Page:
Hollie Grimaldi Flores: Gala to garbage
A couple of weeks ago, I was thrilled to be asked to attend The Center for The Arts Annual Gala. It was a black-tie affair that raised over $134,000 toward the cost of their extensive remodel. My friend bought a table and after I accepted her invitation, she told me the price of admission would be helping to clean up a homeless camp the following morning. Of course, I said I would be happy to help. A few members of our party enlisted the services of The Cinderella Project to rent gowns for the evening. It was an opportunity to contribute to that nonprofit as well!
The gala was a ridiculous amount of fun. My all-female table mates consisted of some of the county’s heavy hitters and good friends. We had an absolute blast.
The reality that we may have had a little bit too much fun arrived early the next morning when my girlfriend picked me up and we made our way to the meeting area to begin clean- up efforts. We signed releases and received some safety tips from law enforcement before donning gloves and grabbing garbage bags, rakes, and other tools and then taking a short walk into a wooded area and to the evacuated camp. I noticed several of the previous evenings table mates were moving a slower as well, but we all moved forward to complete the task at hand.
I thought I had an idea of what a homeless camp would be like, but nothing prepared me for the size of the area or for the immense volume of trash we found there. I have no idea how many people were using the expanse as their makeshift residence, but it was clear the need to find a solution is great. The housing issue is a growing concern and one lacking a simple solution. The Sheriff acknowledged receiving criticism for moving people from these camps and cleaning up the areas. The feeling is that it is futile and disruptive. They merely go somewhere else and leave another huge mess. Her response (paraphrased) is that this is our community and our responsibility. So, we cleaned it up.
Not to overstate the obvious, but the issues surrounding homelessness are complex. The lack of housing in our community means the problem will grow and people will be forced to leave. At the recent Economic Resource Council Summit, just as he did two years ago, keynote speaker Dr. Christopher Thornberg spelled out the issues surrounding the health of our community quite succinctly. “We have a housing shortage.” He made it clear that it is as simple as that. Without enough housing, we will not grow. Our economy will suffer. Our community will eventually age out. We have to decide, as a community, what we want to be. We have stop complaining about the lack of workforce if we are not willing to build housing to support them. Our children cannot afford to live here. Many leave (as they should) but cannot afford to come back home to raise families of their own.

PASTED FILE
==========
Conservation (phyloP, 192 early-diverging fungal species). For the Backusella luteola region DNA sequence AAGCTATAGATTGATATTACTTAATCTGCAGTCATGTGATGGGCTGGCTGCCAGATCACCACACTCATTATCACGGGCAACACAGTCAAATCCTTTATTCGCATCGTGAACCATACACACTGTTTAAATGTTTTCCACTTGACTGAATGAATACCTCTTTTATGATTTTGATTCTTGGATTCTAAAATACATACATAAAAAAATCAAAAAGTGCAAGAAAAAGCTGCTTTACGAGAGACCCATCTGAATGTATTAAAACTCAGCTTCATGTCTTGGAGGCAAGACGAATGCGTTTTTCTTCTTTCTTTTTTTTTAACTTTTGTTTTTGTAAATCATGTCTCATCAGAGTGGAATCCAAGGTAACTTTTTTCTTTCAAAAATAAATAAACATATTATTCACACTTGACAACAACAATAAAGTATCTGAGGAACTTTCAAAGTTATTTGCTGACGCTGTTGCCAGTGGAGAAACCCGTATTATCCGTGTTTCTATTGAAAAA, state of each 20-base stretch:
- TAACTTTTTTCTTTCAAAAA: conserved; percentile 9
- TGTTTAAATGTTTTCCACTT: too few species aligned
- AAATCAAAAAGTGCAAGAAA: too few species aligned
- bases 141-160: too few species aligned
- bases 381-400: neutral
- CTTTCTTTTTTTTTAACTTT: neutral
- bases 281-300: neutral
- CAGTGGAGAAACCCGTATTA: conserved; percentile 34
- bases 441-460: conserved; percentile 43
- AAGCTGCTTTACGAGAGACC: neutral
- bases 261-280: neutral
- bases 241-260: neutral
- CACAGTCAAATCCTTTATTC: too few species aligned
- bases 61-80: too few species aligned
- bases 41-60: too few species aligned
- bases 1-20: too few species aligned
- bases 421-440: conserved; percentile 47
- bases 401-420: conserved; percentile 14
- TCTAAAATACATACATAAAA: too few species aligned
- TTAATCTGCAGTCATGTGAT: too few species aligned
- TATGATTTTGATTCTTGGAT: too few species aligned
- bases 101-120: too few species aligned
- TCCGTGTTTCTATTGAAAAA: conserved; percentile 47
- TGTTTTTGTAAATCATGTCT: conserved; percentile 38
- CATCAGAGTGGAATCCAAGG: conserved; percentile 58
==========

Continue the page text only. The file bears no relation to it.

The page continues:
For over a year and a half my husband and I have housed two of our adult children. They had both moved out of the area and had lived independently for more than five years, but life brought them back home. They each took some time to “regroup and rebuild.” Then, the time came for them to get back out there on their own. I struggled with the fact that there is room for them here, in their childhood home. But the reality is, they need to live their lives and my husband, and I need to live ours. I have had my time with roommates. We sacrificed years of privacy and priority while raising our children. It is our time too. We deserve to have these years together as a couple. And, it is just not healthy! So, out the door we push.
If it were only that easy! The sad reality is that it is incredibly difficult to find a place to live when you are working for minimum or close to minimum wage. Our service workers cannot afford to live where they work. We have both have adult children and friends working multiple jobs to afford housing. Property owners are hesitant to rent to them. They have difficulty securing housing and stretch to their financial limits when they are fortunate enough to secure a place. Those going to college, carry an added burden and some programs there require students to fulfill their education out of the area. How can we hope to grow our local economy? The next generation is simply leaving.
Sadly, this is not only an issue for the young. The homeless population and all the issues that go with it will grow until a workable solution is implemented. In the meantime, community leaders and organizations and members continue to collaborate to find answers that work for the greater good — be it raising money for the center or cleaning up a neighborhood. I do not want to go from a gala to garbage again, but chances are, I will.
Hollie Grimaldi Flores is a Nevada County resident and freelance writer for hire. She can be reached at firstname.lastname@example.org.
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